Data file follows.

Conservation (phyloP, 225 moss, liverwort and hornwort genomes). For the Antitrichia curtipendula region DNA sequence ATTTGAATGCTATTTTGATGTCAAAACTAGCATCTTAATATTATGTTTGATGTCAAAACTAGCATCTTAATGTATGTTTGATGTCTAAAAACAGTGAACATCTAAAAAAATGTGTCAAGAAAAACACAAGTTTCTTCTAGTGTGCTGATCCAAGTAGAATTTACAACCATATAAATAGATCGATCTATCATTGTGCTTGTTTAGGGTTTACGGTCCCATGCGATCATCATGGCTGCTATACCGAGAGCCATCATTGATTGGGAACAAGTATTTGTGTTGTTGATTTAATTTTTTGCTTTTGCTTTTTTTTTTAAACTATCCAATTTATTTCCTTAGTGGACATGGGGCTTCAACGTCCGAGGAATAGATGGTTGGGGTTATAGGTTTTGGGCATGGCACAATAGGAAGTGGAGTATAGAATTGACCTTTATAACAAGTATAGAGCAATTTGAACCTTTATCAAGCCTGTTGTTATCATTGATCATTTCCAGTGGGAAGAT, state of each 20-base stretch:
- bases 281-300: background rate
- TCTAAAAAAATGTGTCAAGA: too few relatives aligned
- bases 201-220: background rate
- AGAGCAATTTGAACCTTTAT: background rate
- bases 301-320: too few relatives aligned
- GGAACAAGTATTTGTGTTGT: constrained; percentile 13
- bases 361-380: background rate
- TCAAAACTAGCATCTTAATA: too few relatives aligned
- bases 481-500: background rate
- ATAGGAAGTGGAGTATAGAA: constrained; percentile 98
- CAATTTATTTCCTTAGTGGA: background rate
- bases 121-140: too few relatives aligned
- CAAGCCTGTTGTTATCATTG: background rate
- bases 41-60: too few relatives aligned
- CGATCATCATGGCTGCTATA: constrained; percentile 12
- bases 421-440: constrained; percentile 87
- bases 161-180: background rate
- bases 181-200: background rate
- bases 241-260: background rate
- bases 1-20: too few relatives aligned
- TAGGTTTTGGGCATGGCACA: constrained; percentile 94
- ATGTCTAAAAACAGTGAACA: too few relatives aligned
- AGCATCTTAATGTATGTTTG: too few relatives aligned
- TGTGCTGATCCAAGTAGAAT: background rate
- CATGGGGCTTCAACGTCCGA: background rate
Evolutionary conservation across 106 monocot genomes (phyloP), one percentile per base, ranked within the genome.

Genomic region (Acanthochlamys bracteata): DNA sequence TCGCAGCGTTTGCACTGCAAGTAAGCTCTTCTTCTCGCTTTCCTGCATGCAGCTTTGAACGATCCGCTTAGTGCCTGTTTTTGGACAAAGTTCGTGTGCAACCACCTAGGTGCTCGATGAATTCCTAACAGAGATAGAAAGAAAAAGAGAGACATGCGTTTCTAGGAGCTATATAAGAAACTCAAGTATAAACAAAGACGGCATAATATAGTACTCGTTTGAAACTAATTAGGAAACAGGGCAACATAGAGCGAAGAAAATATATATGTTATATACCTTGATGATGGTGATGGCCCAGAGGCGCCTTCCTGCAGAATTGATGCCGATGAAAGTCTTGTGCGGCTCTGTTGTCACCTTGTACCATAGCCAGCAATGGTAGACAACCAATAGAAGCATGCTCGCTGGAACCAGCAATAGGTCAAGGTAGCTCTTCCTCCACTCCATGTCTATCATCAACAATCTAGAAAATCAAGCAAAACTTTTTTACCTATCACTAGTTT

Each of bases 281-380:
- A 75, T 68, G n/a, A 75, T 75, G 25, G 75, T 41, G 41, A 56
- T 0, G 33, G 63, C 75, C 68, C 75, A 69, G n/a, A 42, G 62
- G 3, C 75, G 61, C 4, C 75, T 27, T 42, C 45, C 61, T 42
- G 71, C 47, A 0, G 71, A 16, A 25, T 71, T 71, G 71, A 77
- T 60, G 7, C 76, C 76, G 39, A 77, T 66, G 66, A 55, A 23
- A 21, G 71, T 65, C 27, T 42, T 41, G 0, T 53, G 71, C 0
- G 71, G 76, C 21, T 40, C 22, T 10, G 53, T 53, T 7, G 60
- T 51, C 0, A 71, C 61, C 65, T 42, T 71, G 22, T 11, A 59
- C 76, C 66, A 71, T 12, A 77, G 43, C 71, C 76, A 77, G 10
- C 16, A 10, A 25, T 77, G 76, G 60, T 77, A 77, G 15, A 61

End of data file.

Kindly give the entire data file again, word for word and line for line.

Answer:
Conservation (phyloP, 225 moss, liverwort and hornwort genomes). For the Antitrichia curtipendula region DNA sequence ATTTGAATGCTATTTTGATGTCAAAACTAGCATCTTAATATTATGTTTGATGTCAAAACTAGCATCTTAATGTATGTTTGATGTCTAAAAACAGTGAACATCTAAAAAAATGTGTCAAGAAAAACACAAGTTTCTTCTAGTGTGCTGATCCAAGTAGAATTTACAACCATATAAATAGATCGATCTATCATTGTGCTTGTTTAGGGTTTACGGTCCCATGCGATCATCATGGCTGCTATACCGAGAGCCATCATTGATTGGGAACAAGTATTTGTGTTGTTGATTTAATTTTTTGCTTTTGCTTTTTTTTTTAAACTATCCAATTTATTTCCTTAGTGGACATGGGGCTTCAACGTCCGAGGAATAGATGGTTGGGGTTATAGGTTTTGGGCATGGCACAATAGGAAGTGGAGTATAGAATTGACCTTTATAACAAGTATAGAGCAATTTGAACCTTTATCAAGCCTGTTGTTATCATTGATCATTTCCAGTGGGAAGAT, state of each 20-base stretch:
- bases 281-300: background rate
- TCTAAAAAAATGTGTCAAGA: too few relatives aligned
- bases 201-220: background rate
- AGAGCAATTTGAACCTTTAT: background rate
- bases 301-320: too few relatives aligned
- GGAACAAGTATTTGTGTTGT: constrained; percentile 13
- bases 361-380: background rate
- TCAAAACTAGCATCTTAATA: too few relatives aligned
- bases 481-500: background rate
- ATAGGAAGTGGAGTATAGAA: constrained; percentile 98
- CAATTTATTTCCTTAGTGGA: background rate
- bases 121-140: too few relatives aligned
- CAAGCCTGTTGTTATCATTG: background rate
- bases 41-60: too few relatives aligned
- CGATCATCATGGCTGCTATA: constrained; percentile 12
- bases 421-440: constrained; percentile 87
- bases 161-180: background rate
- bases 181-200: background rate
- bases 241-260: background rate
- bases 1-20: too few relatives aligned
- TAGGTTTTGGGCATGGCACA: constrained; percentile 94
- ATGTCTAAAAACAGTGAACA: too few relatives aligned
- AGCATCTTAATGTATGTTTG: too few relatives aligned
- TGTGCTGATCCAAGTAGAAT: background rate
- CATGGGGCTTCAACGTCCGA: background rate
Evolutionary conservation across 106 monocot genomes (phyloP), one percentile per base, ranked within the genome.

Genomic region (Acanthochlamys bracteata): DNA sequence TCGCAGCGTTTGCACTGCAAGTAAGCTCTTCTTCTCGCTTTCCTGCATGCAGCTTTGAACGATCCGCTTAGTGCCTGTTTTTGGACAAAGTTCGTGTGCAACCACCTAGGTGCTCGATGAATTCCTAACAGAGATAGAAAGAAAAAGAGAGACATGCGTTTCTAGGAGCTATATAAGAAACTCAAGTATAAACAAAGACGGCATAATATAGTACTCGTTTGAAACTAATTAGGAAACAGGGCAACATAGAGCGAAGAAAATATATATGTTATATACCTTGATGATGGTGATGGCCCAGAGGCGCCTTCCTGCAGAATTGATGCCGATGAAAGTCTTGTGCGGCTCTGTTGTCACCTTGTACCATAGCCAGCAATGGTAGACAACCAATAGAAGCATGCTCGCTGGAACCAGCAATAGGTCAAGGTAGCTCTTCCTCCACTCCATGTCTATCATCAACAATCTAGAAAATCAAGCAAAACTTTTTTACCTATCACTAGTTT

Each of bases 281-380:
- A 75, T 68, G n/a, A 75, T 75, G 25, G 75, T 41, G 41, A 56
- T 0, G 33, G 63, C 75, C 68, C 75, A 69, G n/a, A 42, G 62
- G 3, C 75, G 61, C 4, C 75, T 27, T 42, C 45, C 61, T 42
- G 71, C 47, A 0, G 71, A 16, A 25, T 71, T 71, G 71, A 77
- T 60, G 7, C 76, C 76, G 39, A 77, T 66, G 66, A 55, A 23
- A 21, G 71, T 65, C 27, T 42, T 41, G 0, T 53, G 71, C 0
- G 71, G 76, C 21, T 40, C 22, T 10, G 53, T 53, T 7, G 60
- T 51, C 0, A 71, C 61, C 65, T 42, T 71, G 22, T 11, A 59
- C 76, C 66, A 71, T 12, A 77, G 43, C 71, C 76, A 77, G 10
- C 16, A 10, A 25, T 77, G 76, G 60, T 77, A 77, G 15, A 61